Asylum seekers who are offered substantial amounts of money by the government to leave the detention centres on Manus Island and Nauru must spend their own cash before receiving the payment.
The Sunday Age believes that once asylum seekers take up the offer to return to their home country, they are asked by the International Organisation of Migration to provide receipts for purchases in their country before they can receive the promised amount.
The Coalition has dramatically increased monetary incentives in the ''return packages'' for asylum seekers, as revealed by Fairfax Media last month. The packages range from $3300 to $10,000 based on ''individual circumstances'', compared with Labor's offering of $1500 to $4000. Lebanese asylum seekers are being paid $10,000 if they voluntarily return home, while Iranians and Sudanese are offered $7000, Afghans $4000 and Pakistani, Nepalese and Burmese $3300.
Asylum seekers who take up the offer are transported to the Hideaway Hotel in Port Moresby that is paid for by the International Organisation of Migration before being flown home.
Growing pressure is now being put on asylum seekers to return home, refugee advocates say.
It is believed Australian officials made a visit to the Manus Island centre two weeks ago saying: ''You will be here a very long time. You will never get to Australia. You should strongly consider going back to where you came from.''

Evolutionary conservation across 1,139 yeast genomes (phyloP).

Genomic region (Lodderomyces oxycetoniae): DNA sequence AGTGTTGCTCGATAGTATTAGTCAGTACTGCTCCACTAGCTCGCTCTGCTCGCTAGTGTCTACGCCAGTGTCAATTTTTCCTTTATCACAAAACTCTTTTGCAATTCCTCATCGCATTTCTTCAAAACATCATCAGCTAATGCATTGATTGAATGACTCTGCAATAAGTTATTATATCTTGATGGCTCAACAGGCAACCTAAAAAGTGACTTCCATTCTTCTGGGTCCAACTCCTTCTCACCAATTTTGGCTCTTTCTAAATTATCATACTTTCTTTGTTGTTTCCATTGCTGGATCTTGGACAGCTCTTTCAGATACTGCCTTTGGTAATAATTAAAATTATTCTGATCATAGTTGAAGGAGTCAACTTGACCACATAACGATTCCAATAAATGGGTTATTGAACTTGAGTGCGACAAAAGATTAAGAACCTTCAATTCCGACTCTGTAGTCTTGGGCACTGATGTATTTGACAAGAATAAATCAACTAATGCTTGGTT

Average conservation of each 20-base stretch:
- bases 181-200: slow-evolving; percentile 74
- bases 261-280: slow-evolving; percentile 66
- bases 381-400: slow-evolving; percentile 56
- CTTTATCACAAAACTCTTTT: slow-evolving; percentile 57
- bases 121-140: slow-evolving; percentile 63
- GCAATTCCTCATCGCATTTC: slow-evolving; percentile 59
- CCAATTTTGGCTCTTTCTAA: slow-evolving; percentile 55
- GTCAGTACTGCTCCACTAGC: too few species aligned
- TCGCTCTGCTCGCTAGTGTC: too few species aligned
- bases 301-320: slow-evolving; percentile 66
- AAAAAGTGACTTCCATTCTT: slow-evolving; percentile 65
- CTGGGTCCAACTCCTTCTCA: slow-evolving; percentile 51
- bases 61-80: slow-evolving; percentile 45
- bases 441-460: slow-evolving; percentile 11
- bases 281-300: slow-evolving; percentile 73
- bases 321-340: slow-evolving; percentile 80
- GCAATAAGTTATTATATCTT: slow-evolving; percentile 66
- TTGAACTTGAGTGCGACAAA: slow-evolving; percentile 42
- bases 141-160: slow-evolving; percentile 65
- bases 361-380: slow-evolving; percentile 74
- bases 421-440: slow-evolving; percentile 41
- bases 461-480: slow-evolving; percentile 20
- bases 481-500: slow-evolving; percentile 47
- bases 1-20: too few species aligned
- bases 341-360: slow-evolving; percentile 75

This is similar to the message Immigration Minister Scott Morrison gave to asylum seekers in an ''orientation video'' late last year.
An IOM spokeswoman confirmed asylum seekers on Nauru and Christmas Island were offered payments.
''Part of the amount is given in cash to cover basic needs during first few months of return and the rest as in kind,'' she said. ''Sometimes, their return is organised by IOM and in some cases migration authorities take the lead and IOM only provides the reintegration assistance.''
Mr Morrison confirmed packages were being given, but did not comment on reimbursement.
On Friday, the United Nations refugee agency, the UNHCR, slammed the use of detention centres, saying seeking asylum was not ''illegal'' under international law. ''Seeking asylum is lawful and the exercise of a fundamental human right,'' said UNHCR's director of international protection, Volker Turk.